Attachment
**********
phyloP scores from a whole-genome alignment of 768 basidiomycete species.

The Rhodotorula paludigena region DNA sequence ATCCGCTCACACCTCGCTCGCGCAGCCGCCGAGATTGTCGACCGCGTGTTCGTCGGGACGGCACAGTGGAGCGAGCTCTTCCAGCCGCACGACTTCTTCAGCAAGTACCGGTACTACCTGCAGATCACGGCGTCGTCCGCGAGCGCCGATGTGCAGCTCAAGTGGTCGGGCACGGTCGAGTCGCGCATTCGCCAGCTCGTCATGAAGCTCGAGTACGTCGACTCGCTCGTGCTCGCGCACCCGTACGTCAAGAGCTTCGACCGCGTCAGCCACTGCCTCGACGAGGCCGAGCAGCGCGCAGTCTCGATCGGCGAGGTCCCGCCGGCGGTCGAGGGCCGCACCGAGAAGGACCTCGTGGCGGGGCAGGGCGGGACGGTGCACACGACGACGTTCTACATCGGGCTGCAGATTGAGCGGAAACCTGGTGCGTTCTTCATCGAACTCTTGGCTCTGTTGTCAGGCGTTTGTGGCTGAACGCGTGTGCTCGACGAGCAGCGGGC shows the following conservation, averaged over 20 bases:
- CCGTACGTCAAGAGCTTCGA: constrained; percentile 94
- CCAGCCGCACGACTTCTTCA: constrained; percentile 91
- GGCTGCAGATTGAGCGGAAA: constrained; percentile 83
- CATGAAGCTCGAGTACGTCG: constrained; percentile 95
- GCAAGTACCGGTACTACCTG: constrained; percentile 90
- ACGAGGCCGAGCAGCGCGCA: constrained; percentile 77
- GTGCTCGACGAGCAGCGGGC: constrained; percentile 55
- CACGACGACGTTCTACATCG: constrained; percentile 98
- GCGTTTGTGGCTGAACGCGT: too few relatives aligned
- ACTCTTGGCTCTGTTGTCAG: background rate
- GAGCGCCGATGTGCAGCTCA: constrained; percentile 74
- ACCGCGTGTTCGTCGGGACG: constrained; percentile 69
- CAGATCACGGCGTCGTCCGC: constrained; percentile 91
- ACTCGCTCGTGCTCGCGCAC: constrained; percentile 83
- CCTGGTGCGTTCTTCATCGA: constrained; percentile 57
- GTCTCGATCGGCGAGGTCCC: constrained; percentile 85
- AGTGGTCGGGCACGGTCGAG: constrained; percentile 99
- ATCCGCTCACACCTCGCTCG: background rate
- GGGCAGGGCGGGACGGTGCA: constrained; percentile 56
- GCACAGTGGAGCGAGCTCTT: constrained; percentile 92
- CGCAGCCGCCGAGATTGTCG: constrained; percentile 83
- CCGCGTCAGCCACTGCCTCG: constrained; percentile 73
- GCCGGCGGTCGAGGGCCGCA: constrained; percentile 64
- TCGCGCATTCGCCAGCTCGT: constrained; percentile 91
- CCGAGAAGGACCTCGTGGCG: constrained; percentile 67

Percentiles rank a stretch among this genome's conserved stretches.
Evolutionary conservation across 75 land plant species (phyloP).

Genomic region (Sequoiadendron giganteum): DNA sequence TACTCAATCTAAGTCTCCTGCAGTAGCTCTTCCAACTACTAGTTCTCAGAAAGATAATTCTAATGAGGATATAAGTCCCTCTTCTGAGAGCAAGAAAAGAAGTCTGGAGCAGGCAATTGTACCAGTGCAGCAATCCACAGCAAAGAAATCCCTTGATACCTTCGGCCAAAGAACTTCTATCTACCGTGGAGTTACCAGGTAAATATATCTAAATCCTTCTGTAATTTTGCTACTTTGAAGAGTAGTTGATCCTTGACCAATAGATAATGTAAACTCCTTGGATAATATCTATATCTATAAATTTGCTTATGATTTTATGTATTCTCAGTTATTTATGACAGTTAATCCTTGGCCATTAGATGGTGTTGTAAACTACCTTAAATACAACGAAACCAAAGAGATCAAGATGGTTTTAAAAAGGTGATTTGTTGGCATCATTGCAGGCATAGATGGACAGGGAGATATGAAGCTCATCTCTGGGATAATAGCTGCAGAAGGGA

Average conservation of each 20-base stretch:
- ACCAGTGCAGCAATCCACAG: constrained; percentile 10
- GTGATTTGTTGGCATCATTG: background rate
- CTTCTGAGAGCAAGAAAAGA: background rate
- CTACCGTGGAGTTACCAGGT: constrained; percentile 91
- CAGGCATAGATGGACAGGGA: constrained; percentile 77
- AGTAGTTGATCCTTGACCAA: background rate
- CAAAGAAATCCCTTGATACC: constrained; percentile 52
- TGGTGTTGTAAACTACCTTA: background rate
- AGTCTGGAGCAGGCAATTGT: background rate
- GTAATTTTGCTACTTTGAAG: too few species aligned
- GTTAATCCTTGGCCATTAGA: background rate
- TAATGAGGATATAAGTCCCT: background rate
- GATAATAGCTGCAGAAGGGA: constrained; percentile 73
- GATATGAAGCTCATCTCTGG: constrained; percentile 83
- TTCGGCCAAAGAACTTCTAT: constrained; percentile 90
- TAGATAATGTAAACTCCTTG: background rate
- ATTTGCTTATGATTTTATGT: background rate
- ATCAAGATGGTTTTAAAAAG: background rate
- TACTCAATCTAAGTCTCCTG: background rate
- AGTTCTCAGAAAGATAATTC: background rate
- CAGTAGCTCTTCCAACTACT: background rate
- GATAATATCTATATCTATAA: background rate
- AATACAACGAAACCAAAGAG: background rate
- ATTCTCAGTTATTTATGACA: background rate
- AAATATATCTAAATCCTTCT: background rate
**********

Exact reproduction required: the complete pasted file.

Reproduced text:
phyloP scores from a whole-genome alignment of 768 basidiomycete species.

The Rhodotorula paludigena region DNA sequence ATCCGCTCACACCTCGCTCGCGCAGCCGCCGAGATTGTCGACCGCGTGTTCGTCGGGACGGCACAGTGGAGCGAGCTCTTCCAGCCGCACGACTTCTTCAGCAAGTACCGGTACTACCTGCAGATCACGGCGTCGTCCGCGAGCGCCGATGTGCAGCTCAAGTGGTCGGGCACGGTCGAGTCGCGCATTCGCCAGCTCGTCATGAAGCTCGAGTACGTCGACTCGCTCGTGCTCGCGCACCCGTACGTCAAGAGCTTCGACCGCGTCAGCCACTGCCTCGACGAGGCCGAGCAGCGCGCAGTCTCGATCGGCGAGGTCCCGCCGGCGGTCGAGGGCCGCACCGAGAAGGACCTCGTGGCGGGGCAGGGCGGGACGGTGCACACGACGACGTTCTACATCGGGCTGCAGATTGAGCGGAAACCTGGTGCGTTCTTCATCGAACTCTTGGCTCTGTTGTCAGGCGTTTGTGGCTGAACGCGTGTGCTCGACGAGCAGCGGGC shows the following conservation, averaged over 20 bases:
- CCGTACGTCAAGAGCTTCGA: constrained; percentile 94
- CCAGCCGCACGACTTCTTCA: constrained; percentile 91
- GGCTGCAGATTGAGCGGAAA: constrained; percentile 83
- CATGAAGCTCGAGTACGTCG: constrained; percentile 95
- GCAAGTACCGGTACTACCTG: constrained; percentile 90
- ACGAGGCCGAGCAGCGCGCA: constrained; percentile 77
- GTGCTCGACGAGCAGCGGGC: constrained; percentile 55
- CACGACGACGTTCTACATCG: constrained; percentile 98
- GCGTTTGTGGCTGAACGCGT: too few relatives aligned
- ACTCTTGGCTCTGTTGTCAG: background rate
- GAGCGCCGATGTGCAGCTCA: constrained; percentile 74
- ACCGCGTGTTCGTCGGGACG: constrained; percentile 69
- CAGATCACGGCGTCGTCCGC: constrained; percentile 91
- ACTCGCTCGTGCTCGCGCAC: constrained; percentile 83
- CCTGGTGCGTTCTTCATCGA: constrained; percentile 57
- GTCTCGATCGGCGAGGTCCC: constrained; percentile 85
- AGTGGTCGGGCACGGTCGAG: constrained; percentile 99
- ATCCGCTCACACCTCGCTCG: background rate
- GGGCAGGGCGGGACGGTGCA: constrained; percentile 56
- GCACAGTGGAGCGAGCTCTT: constrained; percentile 92
- CGCAGCCGCCGAGATTGTCG: constrained; percentile 83
- CCGCGTCAGCCACTGCCTCG: constrained; percentile 73
- GCCGGCGGTCGAGGGCCGCA: constrained; percentile 64
- TCGCGCATTCGCCAGCTCGT: constrained; percentile 91
- CCGAGAAGGACCTCGTGGCG: constrained; percentile 67

Percentiles rank a stretch among this genome's conserved stretches.
Evolutionary conservation across 75 land plant species (phyloP).

Genomic region (Sequoiadendron giganteum): DNA sequence TACTCAATCTAAGTCTCCTGCAGTAGCTCTTCCAACTACTAGTTCTCAGAAAGATAATTCTAATGAGGATATAAGTCCCTCTTCTGAGAGCAAGAAAAGAAGTCTGGAGCAGGCAATTGTACCAGTGCAGCAATCCACAGCAAAGAAATCCCTTGATACCTTCGGCCAAAGAACTTCTATCTACCGTGGAGTTACCAGGTAAATATATCTAAATCCTTCTGTAATTTTGCTACTTTGAAGAGTAGTTGATCCTTGACCAATAGATAATGTAAACTCCTTGGATAATATCTATATCTATAAATTTGCTTATGATTTTATGTATTCTCAGTTATTTATGACAGTTAATCCTTGGCCATTAGATGGTGTTGTAAACTACCTTAAATACAACGAAACCAAAGAGATCAAGATGGTTTTAAAAAGGTGATTTGTTGGCATCATTGCAGGCATAGATGGACAGGGAGATATGAAGCTCATCTCTGGGATAATAGCTGCAGAAGGGA

Average conservation of each 20-base stretch:
- ACCAGTGCAGCAATCCACAG: constrained; percentile 10
- GTGATTTGTTGGCATCATTG: background rate
- CTTCTGAGAGCAAGAAAAGA: background rate
- CTACCGTGGAGTTACCAGGT: constrained; percentile 91
- CAGGCATAGATGGACAGGGA: constrained; percentile 77
- AGTAGTTGATCCTTGACCAA: background rate
- CAAAGAAATCCCTTGATACC: constrained; percentile 52
- TGGTGTTGTAAACTACCTTA: background rate
- AGTCTGGAGCAGGCAATTGT: background rate
- GTAATTTTGCTACTTTGAAG: too few species aligned
- GTTAATCCTTGGCCATTAGA: background rate
- TAATGAGGATATAAGTCCCT: background rate
- GATAATAGCTGCAGAAGGGA: constrained; percentile 73
- GATATGAAGCTCATCTCTGG: constrained; percentile 83
- TTCGGCCAAAGAACTTCTAT: constrained; percentile 90
- TAGATAATGTAAACTCCTTG: background rate
- ATTTGCTTATGATTTTATGT: background rate
- ATCAAGATGGTTTTAAAAAG: background rate
- TACTCAATCTAAGTCTCCTG: background rate
- AGTTCTCAGAAAGATAATTC: background rate
- CAGTAGCTCTTCCAACTACT: background rate
- GATAATATCTATATCTATAA: background rate
- AATACAACGAAACCAAAGAG: background rate
- ATTCTCAGTTATTTATGACA: background rate
- AAATATATCTAAATCCTTCT: background rate